Cherie Pyne's new album is a labour of love
In a world of impersonal downloaded music, Cherie Pyne's new album is a breath of fresh air, both for its music and its packaging.
Pyne's debut album, Little Springboard, was an ear-pleasing blend of alternative and contemporary rock arrangements Arcade Fire meets Tom Petty, if you are into comparisons.
With her second release, Pyne has changed the name of the group to Slippery Rabbits. The music is 100 per cent alternative and uncompromisingly original. The musicianship is superb and the music is solid plenty of unpredictable arrangements and crunching alt-rock guitars but the stand-out feature is Pyne's voice. It is at once defiant and strong; fragile and vulnerable.
The packaging for the eight-song CD is noteworthy as well (click image for larger view). Each sleeve is clipped from old road maps, hand-folded and sewn, then stamped with the album title ("La Marée Noire", French for The Black Tide). Each one is unique. This tactile, organic approach adds a human touch to what would otherwise be a cold piece of software.
I asked Pyne why she put so much effort into the packaging, when it's so much easier to use plastic jewel cases.
"That was really because of this being a very homemade project," she said. "I had no money, and I looked around at the neighbourhood thinking, how can I make CD cases with no money? There's a Pharmaprix near my house with all kinds of cardboard thrown away every day and I was thinking maybe I could use recycled cardboard. But it was kind of an ugly and awkward material, and I was looking around for something in the same vein and because I really like maps and have several on my walls, I thought of maps. Friends starting donating maps. And then I was originally going to do potato stamps, but my friend Dan told me they would fall apart on me, so he told me how to do lino prints and lent me his tools. Besides environmental sensibilities, I guess I felt like I wanted to make something really personal because it's a personal album. I wanted people to feel that they held something that had my sweat put into it. A lot of my friends helped too, and that felt really good."
On this release, Pyne has changed the band's name, from a self-titled solo project to Slippery Rabbits.
"I changed the name because it kind of removes me a little from being in the spotlight. I find it easier to talk about the music objectively, and to put energy into it as something that's outside of me."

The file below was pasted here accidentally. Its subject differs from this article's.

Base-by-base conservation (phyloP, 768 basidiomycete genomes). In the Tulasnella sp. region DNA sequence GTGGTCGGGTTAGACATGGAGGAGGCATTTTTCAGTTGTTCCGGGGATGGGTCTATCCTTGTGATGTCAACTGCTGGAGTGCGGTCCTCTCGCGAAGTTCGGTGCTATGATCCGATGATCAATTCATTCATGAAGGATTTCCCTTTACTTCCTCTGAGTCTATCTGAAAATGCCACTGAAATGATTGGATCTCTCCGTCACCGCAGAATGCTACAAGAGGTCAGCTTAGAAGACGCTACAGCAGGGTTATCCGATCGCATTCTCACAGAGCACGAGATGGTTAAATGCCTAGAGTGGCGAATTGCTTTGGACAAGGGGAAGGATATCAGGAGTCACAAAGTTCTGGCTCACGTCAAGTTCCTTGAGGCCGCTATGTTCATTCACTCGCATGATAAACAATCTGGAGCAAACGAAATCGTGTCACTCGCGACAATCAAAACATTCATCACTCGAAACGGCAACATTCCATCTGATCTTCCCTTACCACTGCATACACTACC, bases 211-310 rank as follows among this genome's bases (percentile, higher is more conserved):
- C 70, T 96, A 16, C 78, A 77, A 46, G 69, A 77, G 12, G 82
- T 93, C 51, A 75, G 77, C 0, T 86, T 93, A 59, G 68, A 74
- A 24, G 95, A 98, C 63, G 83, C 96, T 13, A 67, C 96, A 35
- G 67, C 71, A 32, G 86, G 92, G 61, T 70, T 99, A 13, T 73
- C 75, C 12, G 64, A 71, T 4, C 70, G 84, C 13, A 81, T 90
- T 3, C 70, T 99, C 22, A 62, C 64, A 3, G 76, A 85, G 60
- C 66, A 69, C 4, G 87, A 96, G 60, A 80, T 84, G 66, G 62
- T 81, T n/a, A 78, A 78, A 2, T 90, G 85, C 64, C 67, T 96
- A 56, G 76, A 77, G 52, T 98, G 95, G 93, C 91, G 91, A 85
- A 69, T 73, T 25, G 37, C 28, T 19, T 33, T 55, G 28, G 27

For several years, Pyne worked as tour manager and administrator for Andy Jones, participating in the production of a book, an audiobook as well as tours to Tasmania, Australia and Canada.
"Andy Jones was amazing to work for," Pyne said. "He is one of my favourite people in the world. He is incredibly funny, and also one of the most generous and considerate and giving people I have ever met. Trying to get anything actually done while working for him is very difficult because he is very distracting and funny and always going off on tangents. I think he changed the way I work actually. I have a lot more of a holistic approach now. And maybe I'm spoiled. He fed me a lot while I worked. Lots of pie and raisin squares."
Pyne says the new CD will be available next week at Fred's, or from her directly. It was produced in a limited run of 100 copies, though she intends to produce more in the same hand-made format as necessary. You can contact Pyne by leaving a message at her Slippery Rabbits group on facebook.
Speaking of facebook, here are some autobiographical notes about Cherie Pyne's career (from 1993 to present), extracted verbatim from her facebook profile. Fasten your seat belts, and start reading:
"I made visual art, I danced, I made pretentious interdisciplinary art. I played guitar and made little films. I roller skated in feathers and body glitter. I served cd&g to truckers. I did split jumps in a winged helmet for eco-education. I planted 1500 trees a day for 3 months for a logging company. I played 22 roles in 45 minutes at the Lincoln Centre in New Yawk. I operated a seagull on a stick in a tie-dyed silk jumpsuit in Whitehorse. I played a cracked out whore in a bathtub full of raw vegetables. I sliced baby-sized hams for rich yuppies on cell phones. I put facecloths on the private parts of local celebs. I sold lingerie to drunk latinas. I pumped kegs for wannabe zapatistas. I wrote a sex column, scrubbed ashtrays, and sang many babies to sleep and I also had a slow motion fist fight in a Gold Rush saloon. Oh yeah and I pretended to be married to Blair Harvey. I even baked and sold bread for a while, and for the life of me I can't remember how to do it now."